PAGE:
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From the home turf to Halas Hall with the Chicago Bears

One turf science graduate's journey to caring for the Training Facility of one of America’s first chartered NFL franchised teams "The Chicago Bears Football Club."

Wide receivers, tight ends, and linebackers drenched in sweat grab a water bottle, head off the field, and step onto the team golf cart to head back indoors after finishing a long practice in Lake Forest, Illinois. As they depart, only divots to the turf remain, signs of a good practice. It's now time for Ben Baumer, one of four assistant groundskeepers, to get to work doing his part for the team.

As a lifelong sports fan and athlete, being a part of a team has always been a passion. But being a part of THIS team is a dream come true. This is Halas Hall, home of the Chicago Bears training facility & headquarters, where Baumer gets to work every day. This is the team that he says, “Purdue helped him make."

An athlete with a love for the outdoors

"I was always the kid outside, whether playing on a field or working in a field. I just always loved being around sports and being part of a team."

Looking back, Baumer sees the path that led him to where he is today. "I grew up going to work with my dad, who is the superintendent of parks & recreation in Batesville, Indiana, mowing yards for my uncle's lawn company, and working for a local landscape company throughout my high school years.  From a young age, I cared for all kinds of athletic fields and outdoor spaces and always enjoyed it. I have actually never once worked a job where it is based inside."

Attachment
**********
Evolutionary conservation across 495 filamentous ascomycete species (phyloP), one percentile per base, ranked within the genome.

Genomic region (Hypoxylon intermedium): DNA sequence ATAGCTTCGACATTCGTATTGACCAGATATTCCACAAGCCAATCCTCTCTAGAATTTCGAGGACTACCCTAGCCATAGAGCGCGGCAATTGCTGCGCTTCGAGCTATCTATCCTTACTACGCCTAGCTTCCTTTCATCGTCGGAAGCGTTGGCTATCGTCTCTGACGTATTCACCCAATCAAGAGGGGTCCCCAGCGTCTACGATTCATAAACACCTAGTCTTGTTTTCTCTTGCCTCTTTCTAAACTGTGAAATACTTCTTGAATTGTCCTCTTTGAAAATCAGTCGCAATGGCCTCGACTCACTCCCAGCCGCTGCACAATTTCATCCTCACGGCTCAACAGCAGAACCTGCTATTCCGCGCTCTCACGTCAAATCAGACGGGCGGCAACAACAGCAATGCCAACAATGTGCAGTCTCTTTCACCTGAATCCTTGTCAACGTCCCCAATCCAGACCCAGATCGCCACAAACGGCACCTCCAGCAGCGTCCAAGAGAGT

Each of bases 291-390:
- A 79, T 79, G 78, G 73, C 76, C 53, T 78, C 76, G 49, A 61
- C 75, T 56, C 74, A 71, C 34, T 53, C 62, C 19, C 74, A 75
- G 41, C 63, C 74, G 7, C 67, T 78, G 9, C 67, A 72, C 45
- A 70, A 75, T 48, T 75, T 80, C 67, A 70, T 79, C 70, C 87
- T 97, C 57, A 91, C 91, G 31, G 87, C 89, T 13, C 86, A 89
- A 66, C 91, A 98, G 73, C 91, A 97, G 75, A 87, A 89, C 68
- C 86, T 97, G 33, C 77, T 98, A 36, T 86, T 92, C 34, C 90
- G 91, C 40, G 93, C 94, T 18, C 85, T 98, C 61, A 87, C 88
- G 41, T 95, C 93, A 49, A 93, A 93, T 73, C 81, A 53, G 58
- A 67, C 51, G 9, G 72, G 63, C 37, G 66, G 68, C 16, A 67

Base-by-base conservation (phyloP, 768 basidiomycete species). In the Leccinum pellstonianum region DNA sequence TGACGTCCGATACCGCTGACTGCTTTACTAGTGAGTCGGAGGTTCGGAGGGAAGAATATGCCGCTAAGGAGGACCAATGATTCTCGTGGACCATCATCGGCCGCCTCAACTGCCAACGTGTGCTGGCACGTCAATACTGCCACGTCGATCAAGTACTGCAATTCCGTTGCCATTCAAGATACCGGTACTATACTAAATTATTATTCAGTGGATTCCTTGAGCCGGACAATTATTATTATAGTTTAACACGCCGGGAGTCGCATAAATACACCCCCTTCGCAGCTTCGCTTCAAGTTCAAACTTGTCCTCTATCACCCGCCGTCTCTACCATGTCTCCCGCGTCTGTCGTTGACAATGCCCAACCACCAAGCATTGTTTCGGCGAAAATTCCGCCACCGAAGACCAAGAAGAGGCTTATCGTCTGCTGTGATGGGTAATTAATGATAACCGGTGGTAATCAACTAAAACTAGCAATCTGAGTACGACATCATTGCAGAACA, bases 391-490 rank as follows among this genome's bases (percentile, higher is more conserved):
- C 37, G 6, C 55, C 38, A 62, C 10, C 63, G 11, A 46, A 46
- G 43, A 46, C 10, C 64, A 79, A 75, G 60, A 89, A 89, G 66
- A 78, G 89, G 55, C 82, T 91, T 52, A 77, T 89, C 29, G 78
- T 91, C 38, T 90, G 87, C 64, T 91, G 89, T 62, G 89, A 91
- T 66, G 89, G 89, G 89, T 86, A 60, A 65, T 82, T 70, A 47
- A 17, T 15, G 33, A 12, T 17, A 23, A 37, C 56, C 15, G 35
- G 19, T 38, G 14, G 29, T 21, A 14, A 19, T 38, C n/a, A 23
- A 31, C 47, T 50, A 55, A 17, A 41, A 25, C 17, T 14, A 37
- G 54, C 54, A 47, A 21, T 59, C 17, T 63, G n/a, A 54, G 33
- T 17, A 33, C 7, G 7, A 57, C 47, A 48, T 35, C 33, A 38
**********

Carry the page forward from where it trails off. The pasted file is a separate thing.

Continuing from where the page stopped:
Baumer calls himself a sports fanatic, but he knew that his playing days would end after high school. So he began exploring other ways to stay on the field as part of a team. He says it was during his junior year of high school that his dad connected the dots for him. "I remember my dad going to a Field Day sponsored by a turf, landscape, and irrigation supplier. It was at Victory Field, home of the Indianapolis Indians the Triple A affiliate of the Pittsburgh Pirates, and he got to shadow the grounds crew for a day. He came home later that evening and told me he thought it could be a great career fit for me."

Baumer made a connection with the Indians, which landed him a spot on their grounds crew. "My experience with the Indians solidified my decision that this is what I wanted to do for a career. I enjoyed it so much that I would work my regular landscaping job for Creative Landscapes Inc in Batesville, then drive to Indianapolis to work a game on the crew for the Indians. After the game ended and we finished our post-game duties, I drove back home, often returning in Batesville at 1 or 2 a.m., only to do the same thing all over again the next day.”

That summer with the Indians led Baumer to decide to study turf science and to pursue a career in it. He did a year of completing prerequisites at IUPUI while working for the Indians, and then transferred into the turf management and science program in the department of horticulture and landscape architecture his sophomore year.